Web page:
The Stone Bench: The Special Relationship on Big Love

It's fitting in a way that the resolution to Barb and Bill's current problems--or, at least specifically, the question of Cara Lynn's protection--should occur at the spot where their relationship truly began: at the stone bench where Bill proposed to Barb all of those years ago. On this week's episode of Big Love ("The Special Relationship"), written by Patricia Breen and directed by David Petrarca, we witnessed what might just be the end of Bill and Barb's marriage, or at least the legal, paper version of it. While Bill reassures Barb that they would still be sealed for eternity, the sting of his suggestion is evident: in order to safeguard Cara Lynn's future, Bill would have to marry Nicki. Which means legally divorcing Barb. Let's be honest: Bill has always had a special relationship with his first wife and rightly so. Of all of his wives, Barb was the one with whom he has spent not only the most time, but also spent as man and (single) wife. T

Age of Consent: Patriarchy and Polygamy on Big Love

"It's all been such a waste." - Lois Throughout its run, Big Love has sought to shine a light on the abuses of the polygamist lifestyle and belief system that the Henricksons adhere to, offering a spectrum of fundamentalism through which to see the center at its core. For all of the abuses at Juniper Creek, the old ways embraced by Roman Grant and his false prophet son Albert, they seem infinitely more sane than, say, the Greenes or Bud Mayberry. This prism has been useful in the past because it clearly establishes that the Henricksons don't walk the fine line that many other believers of the Principle do. In their vision of this religion, there is the semblance of free will: there are no forcible sealings, no teenage brides, no breaking of laws or inverting the beauty of the divine Principle. But that's not quite the case as we learned last week. Bill Henrickson, as we know, did take an underage bride in Margene, attempting to rationalize and sanctify that most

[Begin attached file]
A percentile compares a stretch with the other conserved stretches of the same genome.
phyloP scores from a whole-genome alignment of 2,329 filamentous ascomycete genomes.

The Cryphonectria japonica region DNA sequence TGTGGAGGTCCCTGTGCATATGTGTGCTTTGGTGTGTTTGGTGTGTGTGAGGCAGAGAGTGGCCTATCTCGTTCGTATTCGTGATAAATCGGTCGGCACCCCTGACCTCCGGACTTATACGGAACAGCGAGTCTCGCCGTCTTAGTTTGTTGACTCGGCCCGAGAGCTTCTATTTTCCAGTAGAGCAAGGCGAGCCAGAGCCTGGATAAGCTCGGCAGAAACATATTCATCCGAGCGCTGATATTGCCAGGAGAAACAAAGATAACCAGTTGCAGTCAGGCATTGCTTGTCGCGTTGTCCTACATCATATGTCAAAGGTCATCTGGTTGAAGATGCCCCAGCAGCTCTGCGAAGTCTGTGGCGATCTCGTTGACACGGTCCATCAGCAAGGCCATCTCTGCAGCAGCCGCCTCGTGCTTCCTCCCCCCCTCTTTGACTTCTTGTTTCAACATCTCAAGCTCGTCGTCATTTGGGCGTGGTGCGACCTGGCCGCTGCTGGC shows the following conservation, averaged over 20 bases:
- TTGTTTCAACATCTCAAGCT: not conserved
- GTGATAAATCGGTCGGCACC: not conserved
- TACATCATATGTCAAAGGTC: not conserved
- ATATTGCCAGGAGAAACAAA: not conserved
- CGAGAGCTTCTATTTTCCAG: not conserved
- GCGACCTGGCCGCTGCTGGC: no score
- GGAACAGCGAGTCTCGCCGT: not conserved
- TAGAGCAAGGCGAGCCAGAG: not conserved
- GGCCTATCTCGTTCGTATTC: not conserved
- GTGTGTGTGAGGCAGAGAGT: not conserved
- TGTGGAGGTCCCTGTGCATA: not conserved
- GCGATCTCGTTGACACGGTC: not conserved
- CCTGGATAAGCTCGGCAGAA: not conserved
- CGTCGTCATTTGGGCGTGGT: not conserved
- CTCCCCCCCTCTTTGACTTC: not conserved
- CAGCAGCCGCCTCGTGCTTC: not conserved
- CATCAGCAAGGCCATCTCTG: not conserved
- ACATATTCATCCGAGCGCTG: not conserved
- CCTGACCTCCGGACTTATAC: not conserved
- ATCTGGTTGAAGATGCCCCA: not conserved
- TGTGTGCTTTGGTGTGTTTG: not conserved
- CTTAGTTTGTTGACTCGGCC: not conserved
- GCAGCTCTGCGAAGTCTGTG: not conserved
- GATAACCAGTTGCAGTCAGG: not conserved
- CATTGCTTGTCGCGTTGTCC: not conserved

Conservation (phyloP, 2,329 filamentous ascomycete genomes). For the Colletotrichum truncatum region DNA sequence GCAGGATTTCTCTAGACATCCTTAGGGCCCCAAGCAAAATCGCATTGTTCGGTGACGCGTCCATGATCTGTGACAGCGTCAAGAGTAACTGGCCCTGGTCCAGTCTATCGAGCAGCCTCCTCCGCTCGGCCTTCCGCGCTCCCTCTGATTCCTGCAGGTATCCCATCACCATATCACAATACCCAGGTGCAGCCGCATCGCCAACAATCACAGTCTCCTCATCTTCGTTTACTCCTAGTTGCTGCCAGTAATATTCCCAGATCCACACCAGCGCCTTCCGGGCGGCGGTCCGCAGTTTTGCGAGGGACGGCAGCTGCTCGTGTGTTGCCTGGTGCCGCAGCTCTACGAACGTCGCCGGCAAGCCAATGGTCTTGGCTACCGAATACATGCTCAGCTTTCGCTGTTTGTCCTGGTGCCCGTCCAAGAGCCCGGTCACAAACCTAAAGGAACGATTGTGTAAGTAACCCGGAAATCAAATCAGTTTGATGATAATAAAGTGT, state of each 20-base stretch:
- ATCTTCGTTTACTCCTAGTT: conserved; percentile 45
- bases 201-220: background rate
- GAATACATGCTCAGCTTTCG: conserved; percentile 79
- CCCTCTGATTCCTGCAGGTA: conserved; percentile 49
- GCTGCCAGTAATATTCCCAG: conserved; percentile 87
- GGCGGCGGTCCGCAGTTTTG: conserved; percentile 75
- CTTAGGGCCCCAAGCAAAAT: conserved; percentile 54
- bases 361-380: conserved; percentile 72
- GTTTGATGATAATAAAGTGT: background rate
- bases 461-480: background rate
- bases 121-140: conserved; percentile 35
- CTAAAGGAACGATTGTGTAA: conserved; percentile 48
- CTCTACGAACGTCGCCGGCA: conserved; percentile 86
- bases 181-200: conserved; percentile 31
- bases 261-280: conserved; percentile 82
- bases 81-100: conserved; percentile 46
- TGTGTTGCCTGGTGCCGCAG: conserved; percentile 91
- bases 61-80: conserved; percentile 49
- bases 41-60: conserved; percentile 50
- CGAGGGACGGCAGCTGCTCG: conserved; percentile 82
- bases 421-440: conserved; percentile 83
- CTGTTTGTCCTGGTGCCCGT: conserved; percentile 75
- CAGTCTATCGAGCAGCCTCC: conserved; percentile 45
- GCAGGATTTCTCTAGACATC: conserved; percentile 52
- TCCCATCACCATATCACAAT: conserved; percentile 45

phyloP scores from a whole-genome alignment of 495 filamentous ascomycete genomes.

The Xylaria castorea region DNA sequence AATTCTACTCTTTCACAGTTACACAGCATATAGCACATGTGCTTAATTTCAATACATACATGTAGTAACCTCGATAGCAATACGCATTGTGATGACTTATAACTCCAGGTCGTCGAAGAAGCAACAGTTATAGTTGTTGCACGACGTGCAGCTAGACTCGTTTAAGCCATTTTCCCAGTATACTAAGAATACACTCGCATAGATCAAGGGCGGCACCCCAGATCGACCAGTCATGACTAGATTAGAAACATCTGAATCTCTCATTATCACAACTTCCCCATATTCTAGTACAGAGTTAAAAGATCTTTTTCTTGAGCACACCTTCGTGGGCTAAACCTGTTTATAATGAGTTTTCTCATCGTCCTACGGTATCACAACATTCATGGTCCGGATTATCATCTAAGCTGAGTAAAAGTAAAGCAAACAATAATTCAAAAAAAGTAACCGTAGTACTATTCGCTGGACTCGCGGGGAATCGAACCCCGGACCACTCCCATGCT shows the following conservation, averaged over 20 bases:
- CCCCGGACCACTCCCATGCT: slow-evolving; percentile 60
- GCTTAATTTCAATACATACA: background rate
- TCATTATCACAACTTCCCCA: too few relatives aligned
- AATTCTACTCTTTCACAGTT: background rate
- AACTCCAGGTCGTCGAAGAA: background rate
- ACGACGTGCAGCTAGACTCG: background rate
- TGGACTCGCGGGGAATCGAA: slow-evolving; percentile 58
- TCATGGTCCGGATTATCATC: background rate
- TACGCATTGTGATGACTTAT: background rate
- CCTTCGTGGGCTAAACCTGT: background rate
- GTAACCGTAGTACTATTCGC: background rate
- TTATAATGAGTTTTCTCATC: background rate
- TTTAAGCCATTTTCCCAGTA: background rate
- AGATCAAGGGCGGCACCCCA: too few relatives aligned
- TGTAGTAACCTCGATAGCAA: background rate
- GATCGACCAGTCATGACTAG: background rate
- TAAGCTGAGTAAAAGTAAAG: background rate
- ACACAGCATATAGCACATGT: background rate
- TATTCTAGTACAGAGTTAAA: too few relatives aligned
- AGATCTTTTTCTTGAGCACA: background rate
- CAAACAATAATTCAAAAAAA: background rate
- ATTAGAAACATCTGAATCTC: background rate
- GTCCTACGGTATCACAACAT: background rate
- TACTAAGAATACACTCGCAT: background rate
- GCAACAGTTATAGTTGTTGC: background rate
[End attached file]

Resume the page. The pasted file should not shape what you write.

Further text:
Indestructible: Truth and Consequences on Big Love

"We're not holy. We're all unholy." - Barb As dire as things have been for the Henricksons in the past, things looked especially bleak at Christmas, even as Bill noted that they had made it through the darkest day of the year and into the light. But that's the problem with the sunlight sometimes: in the harsh light of day, you can't avoid the seeing the truth right in front of you. Things are not what they seem: plum pudding contains no plums, after all. On this week's gut-wrenching episode of Big Love ("Certain Poor Shepherds"), written by Jami OʼBrien and directed by David Petrarca, the family has to contend that their own inner secrets may be the thing that destroys them in the end. Even as they make their way onto the ice--to the ironic strains of ABBA's "Knowing Me, Knowing You"--in a show of unity, Bill and his wives are anything but a singular unit, each concealing something in turn, a hurtful truth that puts further strain